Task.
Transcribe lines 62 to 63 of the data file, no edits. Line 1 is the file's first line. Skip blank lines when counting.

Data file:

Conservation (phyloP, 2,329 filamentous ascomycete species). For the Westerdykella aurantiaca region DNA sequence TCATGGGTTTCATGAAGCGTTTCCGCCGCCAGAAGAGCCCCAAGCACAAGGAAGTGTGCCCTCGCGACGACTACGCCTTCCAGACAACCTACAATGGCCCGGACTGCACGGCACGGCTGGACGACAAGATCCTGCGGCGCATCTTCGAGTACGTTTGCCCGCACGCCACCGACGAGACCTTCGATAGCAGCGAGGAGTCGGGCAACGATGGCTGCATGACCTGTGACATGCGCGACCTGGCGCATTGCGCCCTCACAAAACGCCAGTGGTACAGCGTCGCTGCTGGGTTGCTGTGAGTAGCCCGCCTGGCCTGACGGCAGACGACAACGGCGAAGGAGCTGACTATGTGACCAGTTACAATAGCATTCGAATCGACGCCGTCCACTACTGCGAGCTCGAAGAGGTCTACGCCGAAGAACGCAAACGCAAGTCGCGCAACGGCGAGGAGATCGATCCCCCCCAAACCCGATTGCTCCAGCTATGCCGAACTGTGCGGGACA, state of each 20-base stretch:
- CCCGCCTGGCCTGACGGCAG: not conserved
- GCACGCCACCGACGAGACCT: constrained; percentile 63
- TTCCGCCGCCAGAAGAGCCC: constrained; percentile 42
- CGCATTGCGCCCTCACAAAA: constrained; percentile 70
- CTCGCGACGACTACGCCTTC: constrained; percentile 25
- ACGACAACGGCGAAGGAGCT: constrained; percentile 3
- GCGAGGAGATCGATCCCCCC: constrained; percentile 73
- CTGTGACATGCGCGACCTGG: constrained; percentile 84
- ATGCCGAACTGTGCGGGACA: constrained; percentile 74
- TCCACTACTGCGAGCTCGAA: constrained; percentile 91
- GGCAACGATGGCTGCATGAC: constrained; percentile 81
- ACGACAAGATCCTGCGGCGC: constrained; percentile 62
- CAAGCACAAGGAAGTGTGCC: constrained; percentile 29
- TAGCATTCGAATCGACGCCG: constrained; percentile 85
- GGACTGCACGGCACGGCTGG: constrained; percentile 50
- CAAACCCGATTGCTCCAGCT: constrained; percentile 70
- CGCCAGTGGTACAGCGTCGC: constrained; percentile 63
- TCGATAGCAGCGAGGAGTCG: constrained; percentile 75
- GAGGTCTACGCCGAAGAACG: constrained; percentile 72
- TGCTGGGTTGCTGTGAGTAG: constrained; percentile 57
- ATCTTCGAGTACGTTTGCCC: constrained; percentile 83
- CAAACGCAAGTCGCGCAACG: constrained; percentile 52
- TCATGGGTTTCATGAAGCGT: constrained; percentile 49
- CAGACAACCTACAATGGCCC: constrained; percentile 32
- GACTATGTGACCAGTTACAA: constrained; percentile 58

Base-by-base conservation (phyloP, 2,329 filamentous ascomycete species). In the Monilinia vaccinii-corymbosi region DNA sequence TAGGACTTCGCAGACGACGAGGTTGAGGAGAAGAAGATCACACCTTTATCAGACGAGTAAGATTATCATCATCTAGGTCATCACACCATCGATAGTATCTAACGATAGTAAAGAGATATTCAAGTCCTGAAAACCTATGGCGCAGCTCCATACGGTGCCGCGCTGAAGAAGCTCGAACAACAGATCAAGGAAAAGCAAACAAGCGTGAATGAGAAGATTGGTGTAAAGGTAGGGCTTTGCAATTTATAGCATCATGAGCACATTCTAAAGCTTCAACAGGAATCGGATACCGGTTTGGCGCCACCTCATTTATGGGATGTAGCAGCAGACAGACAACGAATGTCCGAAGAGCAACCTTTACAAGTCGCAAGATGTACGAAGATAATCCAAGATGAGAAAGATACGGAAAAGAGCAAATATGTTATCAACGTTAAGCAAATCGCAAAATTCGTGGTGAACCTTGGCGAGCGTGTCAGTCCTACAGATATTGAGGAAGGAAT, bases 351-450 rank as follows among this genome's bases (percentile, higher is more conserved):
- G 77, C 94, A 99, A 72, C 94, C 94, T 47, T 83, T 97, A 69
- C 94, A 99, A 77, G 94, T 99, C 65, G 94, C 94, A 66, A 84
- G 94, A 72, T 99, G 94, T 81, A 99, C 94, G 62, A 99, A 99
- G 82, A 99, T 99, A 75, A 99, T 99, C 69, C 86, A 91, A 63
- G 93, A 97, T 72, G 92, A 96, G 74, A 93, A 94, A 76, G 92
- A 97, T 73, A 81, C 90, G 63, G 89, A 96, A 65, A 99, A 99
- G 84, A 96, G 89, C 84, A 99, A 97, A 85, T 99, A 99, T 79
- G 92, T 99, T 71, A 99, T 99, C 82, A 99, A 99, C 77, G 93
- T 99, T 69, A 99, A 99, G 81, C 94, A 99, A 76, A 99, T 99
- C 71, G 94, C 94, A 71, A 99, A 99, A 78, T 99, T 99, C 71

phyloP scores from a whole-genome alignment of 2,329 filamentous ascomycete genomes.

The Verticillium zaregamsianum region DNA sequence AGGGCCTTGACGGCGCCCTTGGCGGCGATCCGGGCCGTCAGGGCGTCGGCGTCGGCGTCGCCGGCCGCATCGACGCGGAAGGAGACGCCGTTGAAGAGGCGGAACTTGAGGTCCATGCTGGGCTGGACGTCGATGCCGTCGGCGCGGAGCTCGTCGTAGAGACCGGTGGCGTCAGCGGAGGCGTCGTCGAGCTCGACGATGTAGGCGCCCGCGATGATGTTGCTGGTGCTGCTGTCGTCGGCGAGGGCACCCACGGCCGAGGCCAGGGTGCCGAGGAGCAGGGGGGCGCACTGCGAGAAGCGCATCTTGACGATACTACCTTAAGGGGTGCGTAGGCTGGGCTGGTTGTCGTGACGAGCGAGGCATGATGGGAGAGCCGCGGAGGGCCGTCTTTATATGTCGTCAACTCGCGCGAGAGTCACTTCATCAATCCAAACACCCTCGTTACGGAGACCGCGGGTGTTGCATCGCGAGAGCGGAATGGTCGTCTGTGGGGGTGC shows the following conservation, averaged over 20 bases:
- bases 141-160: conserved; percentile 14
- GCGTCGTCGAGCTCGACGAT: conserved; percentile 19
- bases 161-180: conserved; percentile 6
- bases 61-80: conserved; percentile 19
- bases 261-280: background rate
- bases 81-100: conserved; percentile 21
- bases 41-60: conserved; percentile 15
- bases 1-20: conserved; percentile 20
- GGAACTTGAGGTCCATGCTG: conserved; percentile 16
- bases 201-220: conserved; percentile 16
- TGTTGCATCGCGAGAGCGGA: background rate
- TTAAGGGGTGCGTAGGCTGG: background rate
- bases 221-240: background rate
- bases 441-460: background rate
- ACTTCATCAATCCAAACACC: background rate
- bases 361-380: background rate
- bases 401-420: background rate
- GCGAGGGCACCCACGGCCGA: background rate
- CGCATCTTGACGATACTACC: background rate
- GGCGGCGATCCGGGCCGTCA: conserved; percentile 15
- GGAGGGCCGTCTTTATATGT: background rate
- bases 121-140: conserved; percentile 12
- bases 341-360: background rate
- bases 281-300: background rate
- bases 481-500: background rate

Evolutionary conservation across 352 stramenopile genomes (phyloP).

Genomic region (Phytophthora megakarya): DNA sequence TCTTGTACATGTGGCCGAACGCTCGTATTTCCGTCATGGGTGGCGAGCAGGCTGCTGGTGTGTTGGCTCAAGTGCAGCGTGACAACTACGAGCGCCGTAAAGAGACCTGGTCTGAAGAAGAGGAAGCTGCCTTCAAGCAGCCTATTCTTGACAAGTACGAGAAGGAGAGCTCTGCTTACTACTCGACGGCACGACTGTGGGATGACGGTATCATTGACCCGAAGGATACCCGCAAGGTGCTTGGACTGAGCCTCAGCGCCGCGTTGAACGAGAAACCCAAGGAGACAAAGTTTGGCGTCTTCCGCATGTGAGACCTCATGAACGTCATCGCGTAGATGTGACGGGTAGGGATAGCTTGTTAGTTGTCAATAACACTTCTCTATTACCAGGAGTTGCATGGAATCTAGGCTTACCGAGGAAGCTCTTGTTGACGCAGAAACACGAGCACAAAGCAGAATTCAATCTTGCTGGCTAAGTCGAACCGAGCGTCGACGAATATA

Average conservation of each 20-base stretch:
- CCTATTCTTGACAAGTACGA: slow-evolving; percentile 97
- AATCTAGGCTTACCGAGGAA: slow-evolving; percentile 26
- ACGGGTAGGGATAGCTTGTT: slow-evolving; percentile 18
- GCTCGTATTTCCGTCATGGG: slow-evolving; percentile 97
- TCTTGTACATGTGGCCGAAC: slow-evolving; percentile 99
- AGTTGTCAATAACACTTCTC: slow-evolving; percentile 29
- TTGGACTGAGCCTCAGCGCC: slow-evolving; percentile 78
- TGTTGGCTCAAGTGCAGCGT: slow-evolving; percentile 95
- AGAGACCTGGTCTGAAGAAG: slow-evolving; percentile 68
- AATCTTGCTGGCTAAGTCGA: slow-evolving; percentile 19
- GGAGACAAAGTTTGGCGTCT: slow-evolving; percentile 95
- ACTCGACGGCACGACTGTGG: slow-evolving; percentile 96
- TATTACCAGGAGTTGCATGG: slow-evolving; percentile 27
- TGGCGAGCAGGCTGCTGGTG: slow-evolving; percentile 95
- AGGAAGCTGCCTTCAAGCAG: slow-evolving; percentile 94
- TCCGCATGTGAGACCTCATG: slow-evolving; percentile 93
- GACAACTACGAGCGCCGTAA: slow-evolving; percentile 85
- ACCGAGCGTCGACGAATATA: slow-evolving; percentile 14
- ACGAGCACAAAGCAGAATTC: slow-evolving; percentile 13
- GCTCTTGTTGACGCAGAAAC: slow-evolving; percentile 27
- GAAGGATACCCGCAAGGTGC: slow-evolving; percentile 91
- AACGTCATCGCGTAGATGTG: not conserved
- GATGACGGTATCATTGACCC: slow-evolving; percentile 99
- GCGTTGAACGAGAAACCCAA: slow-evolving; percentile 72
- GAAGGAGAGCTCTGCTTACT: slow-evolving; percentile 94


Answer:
- bases 341-360: background rate
- bases 281-300: background rate